If a rabbit is flushed, usually some hunter gets a glimpse of it heading away, and the beagle pack will take off in hot pursuit. Hunters will move in that direction, taking stands to cut off the rabbit. Hunters wear plenty of blaze orange so they can be safely spotted as they trudge through the brush and woods, but, Jesse James of Eutawville, a frequent hunting companion of High’s, adds “We know where everybody is at all times by hollering out.”

An interesting trait of running rabbits is their habit to come back around to the spot from which they were originally flushed. They may lay down overlapping scent trails in their circuit, nature’s design to throw off the pursuit. Also, High said, “Rabbits will stop and lick their front feet to keep their scent down, then leap off their back feet to cross a road (or some other obstacle) in order to throw off the dogs.”

During the pursuit, hunters take stands where the rabbit has already passed or in a location nearby that offers enough visibility for a shot. A hunter waiting during a chase must remain on alert, because the rabbit can change from racing along on full afterburners to sneaking through the woods and being very wary of any unnatural sound or movement. These are the moments that can make the hunter’s chest pound with the same excitement as it does when a buck appears or when ducks decoy into your spread — or even when a lovelorn longbeard is about to get more than his heart broken.

A racing rabbit makes a poor target and will generally be accompanied by a pack of beagles in hot pursuit — and in full cry. A shot will either result in a crackerjack story of marksmanship to pass along to your buddies, or the more likely missed shot, which will serve to keep the pressure on the rabbit and keep your hunting party in the game.

Until shouts of “I got ‘em!” ring out and the dogs go silent, rabbit standers are best to stay on Code Red so a rabbit won’t slip right past — sometimes in such close quarters it’s embarrassing. Shots fired followed by beagles continuing to sound off are just part of the fabric of a rabbit hunt — and is the time when everyone is part of the same action.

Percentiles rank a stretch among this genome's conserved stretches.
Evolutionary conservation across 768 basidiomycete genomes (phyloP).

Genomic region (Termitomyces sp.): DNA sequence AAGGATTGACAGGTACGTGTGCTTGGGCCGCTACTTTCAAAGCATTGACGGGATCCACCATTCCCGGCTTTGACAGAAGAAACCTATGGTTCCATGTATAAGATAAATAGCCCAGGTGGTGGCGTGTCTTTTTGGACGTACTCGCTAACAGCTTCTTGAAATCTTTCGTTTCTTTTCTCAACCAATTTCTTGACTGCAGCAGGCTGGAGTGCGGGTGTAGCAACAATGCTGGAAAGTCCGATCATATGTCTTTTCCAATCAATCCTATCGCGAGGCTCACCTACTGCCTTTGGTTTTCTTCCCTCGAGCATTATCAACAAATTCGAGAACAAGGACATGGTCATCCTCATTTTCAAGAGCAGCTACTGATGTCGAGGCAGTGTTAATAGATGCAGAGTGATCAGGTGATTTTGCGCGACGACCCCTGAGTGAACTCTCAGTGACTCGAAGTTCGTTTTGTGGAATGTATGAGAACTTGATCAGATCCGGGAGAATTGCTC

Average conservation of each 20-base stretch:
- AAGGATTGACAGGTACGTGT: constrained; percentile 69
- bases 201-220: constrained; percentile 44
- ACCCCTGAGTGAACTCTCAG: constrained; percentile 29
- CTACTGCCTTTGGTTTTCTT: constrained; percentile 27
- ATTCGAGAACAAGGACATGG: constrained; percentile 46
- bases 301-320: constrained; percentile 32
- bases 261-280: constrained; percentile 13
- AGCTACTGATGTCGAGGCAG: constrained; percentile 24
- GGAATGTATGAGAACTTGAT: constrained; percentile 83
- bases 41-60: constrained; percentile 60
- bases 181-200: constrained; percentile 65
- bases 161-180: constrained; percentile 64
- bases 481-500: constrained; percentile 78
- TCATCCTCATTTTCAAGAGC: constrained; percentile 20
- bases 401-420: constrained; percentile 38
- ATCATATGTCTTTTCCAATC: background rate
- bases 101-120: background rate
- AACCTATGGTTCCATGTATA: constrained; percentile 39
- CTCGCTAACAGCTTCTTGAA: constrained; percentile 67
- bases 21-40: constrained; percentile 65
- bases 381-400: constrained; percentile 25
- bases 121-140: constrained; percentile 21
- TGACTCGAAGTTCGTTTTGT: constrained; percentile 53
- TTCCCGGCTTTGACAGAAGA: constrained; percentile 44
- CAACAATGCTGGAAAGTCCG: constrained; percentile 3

Hunters usually wear vests to store extra shells and rabbits that didn’t make a quick enough escape. Another must-have are brush pants or brush chaps that can stand up to the rigors of multiple briar patches. Orange hats and shotguns round out the equipment list. Boots are probably the most climate-oriented decision — with rubber boots necessary in wet winters. In drought conditions, plan on bringing some water for the dogs, because they will be thirsty after the chase.

Dry feet in cold weather are essential, but even though you are targeting cottontail rabbits (Sylvilagus floridanus) that prefer high ground, your beagle pack makes no distinction when they jump a swamp rabbit. “Swampy” rabbits (Sylvilagus aquaticus), or “marsh” rabbits (Sylvilagus palustris), prefer to live in habitat where there is continuous moisture.

Swamp rabbits will often run through the water’s edge to try and throw off the trailing pack, and they can be harder to spot in swampy terrain. Since beagles are fairly relentless until the rabbit is bagged, hunters sometimes are pressed into the wet areas in order to bag the swamp rabbit and then lead the beagles back out.

“Swamp rabbits have more claws than a cottontail and sometimes will climb up into a tree hollow as an escape tactic,” High said.

Swamp rabbits are sprinters compared to the cottontails’ “long-run” tactics.

The end of rabbit season is usually dictated by mother nature before the actual closing date. When the warm-up occurs, rabbits start to mate, and an interesting thing happens when females are bred. The scent of a pregnant rabbit changes in a way that the dog’s can no longer track her. High often recognizes that breeding is taking place and signals the end of a hunt.